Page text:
At that point, after dinner, we were way off the beaten path. We’d managed to get ourselves deep in the old city away from the main streets. It was getting dark and we were trying to make our way back to the center plaza, but kept running into dead-end alleys. There weren’t any signs, and those that were there weren’t anything we could read. So we just kept going over, down, dead-end, turn around again, up, over, down. Needless to say, it got to the point where I always seem to find myself when I travel: I’m never lost, I just don’t know exactly where I am. We were tired, thirsty, and getting cranky. I knew if we could just keep headed down towards the sea we’d run into either a main road or people. We started down yet another narrow cobblestone street when we heard something remarkable, something so out of place it stopped all three of us dead in our tracks: the ringing strains of Lynard Skynard’s “Sweet Home Alabama”—you know, that opening guitar riff? I thought I was hallucinating. Our three brains coalesced into a single unit and we immediately started chasing the sound. We wound around in circles, the music coming from first above us, then behind us, then to our right. Eventually I looked up and saw a shining beacon in the dark, a pink neon sign up in the air that said, “BAR”. We dashed up three flights of rickety wooden stairs attached to this impossibly narrow stone building and stopped at a thick door, where there was a hand-lettered sign attached that said, “American Classic Rock Bar”. My grin was so big I’m pretty sure you could have seen it from space.

Inside it was just a large room bordered by tables, decorated in medieval kitsch, with the bar in the center. When we went up to order our drinks, the bartender started hopping up and down, shouting and laughing. Apparently, the only thing the American Classic Rock Bar was missing was Americans. He ushered us to a round table and shooed out the occupants. He came back with t-shirts for us all that he insisted we put on right then with the bar’s logo on it, and in short order there were so many bottles of Heineken on the table there wasn’t room for our elbows. This is no shit: we didn’t buy a single drink the remainder of the evening.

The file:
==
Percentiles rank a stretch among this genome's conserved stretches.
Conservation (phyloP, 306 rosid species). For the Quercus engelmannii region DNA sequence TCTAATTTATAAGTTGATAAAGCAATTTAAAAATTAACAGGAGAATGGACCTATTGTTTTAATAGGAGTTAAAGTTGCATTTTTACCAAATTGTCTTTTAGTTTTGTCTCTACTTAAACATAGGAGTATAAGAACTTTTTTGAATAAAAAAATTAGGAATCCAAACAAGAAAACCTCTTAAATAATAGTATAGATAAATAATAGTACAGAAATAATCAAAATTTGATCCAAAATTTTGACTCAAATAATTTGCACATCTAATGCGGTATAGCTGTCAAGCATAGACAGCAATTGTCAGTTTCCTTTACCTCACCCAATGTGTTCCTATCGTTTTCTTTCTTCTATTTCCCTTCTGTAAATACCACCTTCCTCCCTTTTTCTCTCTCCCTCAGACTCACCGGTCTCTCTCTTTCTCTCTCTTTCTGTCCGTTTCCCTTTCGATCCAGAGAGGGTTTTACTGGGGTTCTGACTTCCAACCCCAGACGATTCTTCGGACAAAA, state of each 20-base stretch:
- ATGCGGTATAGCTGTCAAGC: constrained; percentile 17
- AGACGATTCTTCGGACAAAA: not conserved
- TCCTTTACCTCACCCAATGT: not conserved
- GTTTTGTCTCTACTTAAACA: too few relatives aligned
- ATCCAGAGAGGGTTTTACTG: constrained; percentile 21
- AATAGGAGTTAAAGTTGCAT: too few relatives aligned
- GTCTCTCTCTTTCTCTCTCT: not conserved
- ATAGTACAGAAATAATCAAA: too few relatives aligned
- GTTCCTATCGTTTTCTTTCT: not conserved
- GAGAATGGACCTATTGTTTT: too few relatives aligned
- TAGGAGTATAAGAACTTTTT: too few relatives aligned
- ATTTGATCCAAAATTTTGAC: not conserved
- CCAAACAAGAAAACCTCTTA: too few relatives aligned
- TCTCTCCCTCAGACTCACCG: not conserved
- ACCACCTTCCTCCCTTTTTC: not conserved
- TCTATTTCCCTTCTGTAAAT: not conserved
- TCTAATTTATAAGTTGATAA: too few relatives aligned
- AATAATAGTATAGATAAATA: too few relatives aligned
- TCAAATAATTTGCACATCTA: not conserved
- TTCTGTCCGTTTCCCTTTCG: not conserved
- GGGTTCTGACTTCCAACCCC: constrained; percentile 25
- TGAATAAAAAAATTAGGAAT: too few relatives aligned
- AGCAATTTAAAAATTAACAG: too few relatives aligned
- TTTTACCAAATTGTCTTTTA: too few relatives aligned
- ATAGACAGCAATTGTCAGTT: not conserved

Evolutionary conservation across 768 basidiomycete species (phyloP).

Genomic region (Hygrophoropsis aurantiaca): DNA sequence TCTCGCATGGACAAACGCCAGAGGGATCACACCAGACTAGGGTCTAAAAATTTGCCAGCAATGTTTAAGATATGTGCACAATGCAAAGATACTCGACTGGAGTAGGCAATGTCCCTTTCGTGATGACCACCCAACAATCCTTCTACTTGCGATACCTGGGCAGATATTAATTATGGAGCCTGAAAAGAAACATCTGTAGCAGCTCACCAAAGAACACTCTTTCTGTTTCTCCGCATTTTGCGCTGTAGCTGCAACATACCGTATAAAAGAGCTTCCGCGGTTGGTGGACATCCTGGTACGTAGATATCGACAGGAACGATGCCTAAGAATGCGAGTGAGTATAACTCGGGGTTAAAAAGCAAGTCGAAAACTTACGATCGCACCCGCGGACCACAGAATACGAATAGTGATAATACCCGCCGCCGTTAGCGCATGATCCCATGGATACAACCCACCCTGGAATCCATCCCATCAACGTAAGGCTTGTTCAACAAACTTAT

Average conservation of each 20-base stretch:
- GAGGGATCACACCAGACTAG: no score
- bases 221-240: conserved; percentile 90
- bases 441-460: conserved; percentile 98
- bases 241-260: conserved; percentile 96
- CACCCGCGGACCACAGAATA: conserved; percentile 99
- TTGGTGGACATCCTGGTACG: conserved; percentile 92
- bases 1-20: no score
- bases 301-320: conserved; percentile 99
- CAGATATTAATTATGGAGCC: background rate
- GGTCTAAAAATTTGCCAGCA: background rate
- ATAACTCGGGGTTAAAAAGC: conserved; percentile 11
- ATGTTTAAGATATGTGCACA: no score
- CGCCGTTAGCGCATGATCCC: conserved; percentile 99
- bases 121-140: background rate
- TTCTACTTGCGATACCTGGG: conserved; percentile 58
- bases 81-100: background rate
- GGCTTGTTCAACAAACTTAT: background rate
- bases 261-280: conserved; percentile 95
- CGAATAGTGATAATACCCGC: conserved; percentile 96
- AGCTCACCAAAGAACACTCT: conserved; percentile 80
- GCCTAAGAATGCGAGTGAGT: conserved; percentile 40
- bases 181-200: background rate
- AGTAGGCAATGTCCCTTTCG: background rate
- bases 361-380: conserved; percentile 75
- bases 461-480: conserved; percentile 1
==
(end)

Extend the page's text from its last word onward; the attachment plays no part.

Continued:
Within a few minutes, we were joined by the 4 people sitting at a table next to ours. There were three men and a woman, all serving with the UN, down on furlough from Sarajevo. Two of the men were retired Dutch military, one man was active duty Brit, and the woman (for some reason I still remember her name—Marie) was a French Canadian. She adopted me so fast I’m still not sure how it happened, but it was something like, “Hallo, Je suis Marie. Oh, you are American? Le Marin? Mon Dieu! You are now my sister. We will not be separated this evening!” She was fabulous as only French Canadian women can be. The seven of us shared a truly enjoyable evening, trading stories, getting soused, and laughing like fools.

In hindsight, that bar likely could have been a clever setup, designed specifically because the owner knew there was a US carrier coming into port, figuring that no sailor could resist the double bait of rock and roll and booze. And once we left it maybe transformed back into whatever pub it was before we got there. Well, no matter. I am an American Sailor. I took a formal oath to support and defend the Constitution of the United States of America against all enemies foreign and domestic. But I also took an informal oath: I am an American Sailor: I will work hard and play harder. Where there is beer and bullshit there is esprit de corps. I recharge my fighting spirit with sauce and sea stories.

I absolutely loved Dubrovnik. I would return again in a heartbeat. Good sights, good food, good drink, good people, good times.